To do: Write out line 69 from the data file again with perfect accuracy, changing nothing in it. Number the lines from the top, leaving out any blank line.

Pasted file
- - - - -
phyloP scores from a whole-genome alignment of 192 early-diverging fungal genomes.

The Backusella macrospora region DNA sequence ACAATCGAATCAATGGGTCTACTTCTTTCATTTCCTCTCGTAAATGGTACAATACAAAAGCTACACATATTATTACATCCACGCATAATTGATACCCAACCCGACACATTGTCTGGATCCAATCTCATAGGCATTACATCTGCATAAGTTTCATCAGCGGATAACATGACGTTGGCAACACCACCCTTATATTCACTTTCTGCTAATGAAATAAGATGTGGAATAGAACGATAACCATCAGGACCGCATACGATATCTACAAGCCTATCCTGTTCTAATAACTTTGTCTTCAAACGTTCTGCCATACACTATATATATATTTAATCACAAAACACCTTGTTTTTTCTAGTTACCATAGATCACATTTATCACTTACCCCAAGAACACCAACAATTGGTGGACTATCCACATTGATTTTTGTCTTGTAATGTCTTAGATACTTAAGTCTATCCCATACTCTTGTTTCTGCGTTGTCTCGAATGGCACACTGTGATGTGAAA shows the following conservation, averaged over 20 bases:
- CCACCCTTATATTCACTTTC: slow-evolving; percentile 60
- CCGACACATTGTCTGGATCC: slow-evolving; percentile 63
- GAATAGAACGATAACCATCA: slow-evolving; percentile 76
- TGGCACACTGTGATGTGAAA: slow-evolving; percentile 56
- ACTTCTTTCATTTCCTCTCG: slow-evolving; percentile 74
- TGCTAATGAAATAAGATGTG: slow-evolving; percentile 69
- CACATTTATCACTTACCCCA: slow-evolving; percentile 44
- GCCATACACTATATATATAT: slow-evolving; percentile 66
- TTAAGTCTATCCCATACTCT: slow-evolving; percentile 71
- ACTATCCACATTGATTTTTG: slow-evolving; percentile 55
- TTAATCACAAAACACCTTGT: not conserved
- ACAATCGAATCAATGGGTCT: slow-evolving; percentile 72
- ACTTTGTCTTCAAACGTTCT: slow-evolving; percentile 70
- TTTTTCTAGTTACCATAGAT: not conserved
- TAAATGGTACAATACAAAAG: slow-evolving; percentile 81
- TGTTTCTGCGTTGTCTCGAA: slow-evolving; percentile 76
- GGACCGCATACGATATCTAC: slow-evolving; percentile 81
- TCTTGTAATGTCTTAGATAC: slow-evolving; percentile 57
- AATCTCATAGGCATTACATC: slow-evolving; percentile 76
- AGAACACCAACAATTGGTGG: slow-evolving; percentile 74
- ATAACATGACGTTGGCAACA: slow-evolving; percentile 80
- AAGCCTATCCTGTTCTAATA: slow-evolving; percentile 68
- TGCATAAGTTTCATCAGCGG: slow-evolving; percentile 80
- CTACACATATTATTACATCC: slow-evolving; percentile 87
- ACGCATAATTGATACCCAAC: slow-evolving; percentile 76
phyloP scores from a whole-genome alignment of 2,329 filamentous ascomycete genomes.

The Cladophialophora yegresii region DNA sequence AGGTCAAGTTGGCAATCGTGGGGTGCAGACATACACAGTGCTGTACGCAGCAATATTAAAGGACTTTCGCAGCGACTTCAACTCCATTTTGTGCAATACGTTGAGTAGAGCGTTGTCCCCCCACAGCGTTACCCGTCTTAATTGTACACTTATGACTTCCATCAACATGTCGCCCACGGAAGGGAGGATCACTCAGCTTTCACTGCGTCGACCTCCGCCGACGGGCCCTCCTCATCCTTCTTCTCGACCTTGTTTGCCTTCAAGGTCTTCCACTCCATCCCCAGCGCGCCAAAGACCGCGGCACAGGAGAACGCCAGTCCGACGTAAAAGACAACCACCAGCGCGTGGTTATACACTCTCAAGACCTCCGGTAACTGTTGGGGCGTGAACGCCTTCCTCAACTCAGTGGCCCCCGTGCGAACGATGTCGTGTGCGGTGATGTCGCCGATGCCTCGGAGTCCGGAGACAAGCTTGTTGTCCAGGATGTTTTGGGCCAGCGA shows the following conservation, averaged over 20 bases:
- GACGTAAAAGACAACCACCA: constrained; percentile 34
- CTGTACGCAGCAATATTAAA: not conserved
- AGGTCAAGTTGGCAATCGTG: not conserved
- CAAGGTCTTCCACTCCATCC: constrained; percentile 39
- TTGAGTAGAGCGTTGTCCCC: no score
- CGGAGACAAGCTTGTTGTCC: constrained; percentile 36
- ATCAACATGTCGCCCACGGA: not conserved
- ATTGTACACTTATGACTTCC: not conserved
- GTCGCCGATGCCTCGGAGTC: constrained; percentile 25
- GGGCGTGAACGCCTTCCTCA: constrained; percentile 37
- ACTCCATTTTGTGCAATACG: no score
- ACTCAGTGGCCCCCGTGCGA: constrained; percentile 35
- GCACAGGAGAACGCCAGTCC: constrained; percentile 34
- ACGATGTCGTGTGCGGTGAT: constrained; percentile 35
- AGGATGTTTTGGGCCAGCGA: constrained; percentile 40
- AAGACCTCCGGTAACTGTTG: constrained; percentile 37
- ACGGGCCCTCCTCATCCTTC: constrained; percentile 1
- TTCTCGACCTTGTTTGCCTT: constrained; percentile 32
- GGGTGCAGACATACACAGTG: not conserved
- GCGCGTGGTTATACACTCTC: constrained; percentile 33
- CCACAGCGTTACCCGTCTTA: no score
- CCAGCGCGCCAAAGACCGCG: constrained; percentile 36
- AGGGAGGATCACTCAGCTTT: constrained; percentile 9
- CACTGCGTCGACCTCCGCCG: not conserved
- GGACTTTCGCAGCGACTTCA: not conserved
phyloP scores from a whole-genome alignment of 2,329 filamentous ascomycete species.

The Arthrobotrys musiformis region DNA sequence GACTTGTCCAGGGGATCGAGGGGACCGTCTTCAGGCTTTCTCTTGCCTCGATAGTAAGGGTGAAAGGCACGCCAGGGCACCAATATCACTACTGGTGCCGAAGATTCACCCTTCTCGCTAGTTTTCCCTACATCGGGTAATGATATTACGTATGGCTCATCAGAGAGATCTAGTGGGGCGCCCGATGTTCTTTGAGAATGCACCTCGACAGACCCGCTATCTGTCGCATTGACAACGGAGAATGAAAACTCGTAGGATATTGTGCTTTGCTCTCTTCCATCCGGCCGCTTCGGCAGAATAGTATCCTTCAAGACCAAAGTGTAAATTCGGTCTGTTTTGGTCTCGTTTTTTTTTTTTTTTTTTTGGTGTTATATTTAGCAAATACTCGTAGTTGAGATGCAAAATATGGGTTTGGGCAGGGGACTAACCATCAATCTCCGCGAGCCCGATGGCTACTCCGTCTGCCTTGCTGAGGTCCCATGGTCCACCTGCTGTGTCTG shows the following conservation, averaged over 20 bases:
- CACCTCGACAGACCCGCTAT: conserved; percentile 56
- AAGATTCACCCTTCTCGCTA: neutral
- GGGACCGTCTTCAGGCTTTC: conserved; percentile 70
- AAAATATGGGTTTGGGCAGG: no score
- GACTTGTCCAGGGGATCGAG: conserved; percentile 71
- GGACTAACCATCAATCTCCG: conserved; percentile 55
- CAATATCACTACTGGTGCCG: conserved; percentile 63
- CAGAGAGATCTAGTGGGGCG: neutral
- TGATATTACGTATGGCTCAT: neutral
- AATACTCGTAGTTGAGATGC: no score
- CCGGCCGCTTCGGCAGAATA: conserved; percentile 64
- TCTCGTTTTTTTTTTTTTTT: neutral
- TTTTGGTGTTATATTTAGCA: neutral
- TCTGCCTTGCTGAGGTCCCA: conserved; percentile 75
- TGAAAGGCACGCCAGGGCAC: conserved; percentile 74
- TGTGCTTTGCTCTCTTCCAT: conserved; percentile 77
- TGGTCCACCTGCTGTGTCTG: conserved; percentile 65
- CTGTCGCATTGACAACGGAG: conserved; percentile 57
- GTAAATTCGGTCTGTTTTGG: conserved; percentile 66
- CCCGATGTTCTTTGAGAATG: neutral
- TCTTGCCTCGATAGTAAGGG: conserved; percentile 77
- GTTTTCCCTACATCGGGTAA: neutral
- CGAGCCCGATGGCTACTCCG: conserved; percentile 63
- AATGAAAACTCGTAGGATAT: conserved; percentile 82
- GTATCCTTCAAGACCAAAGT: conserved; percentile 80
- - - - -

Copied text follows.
- TTTTGGTGTTATATTTAGCA: neutral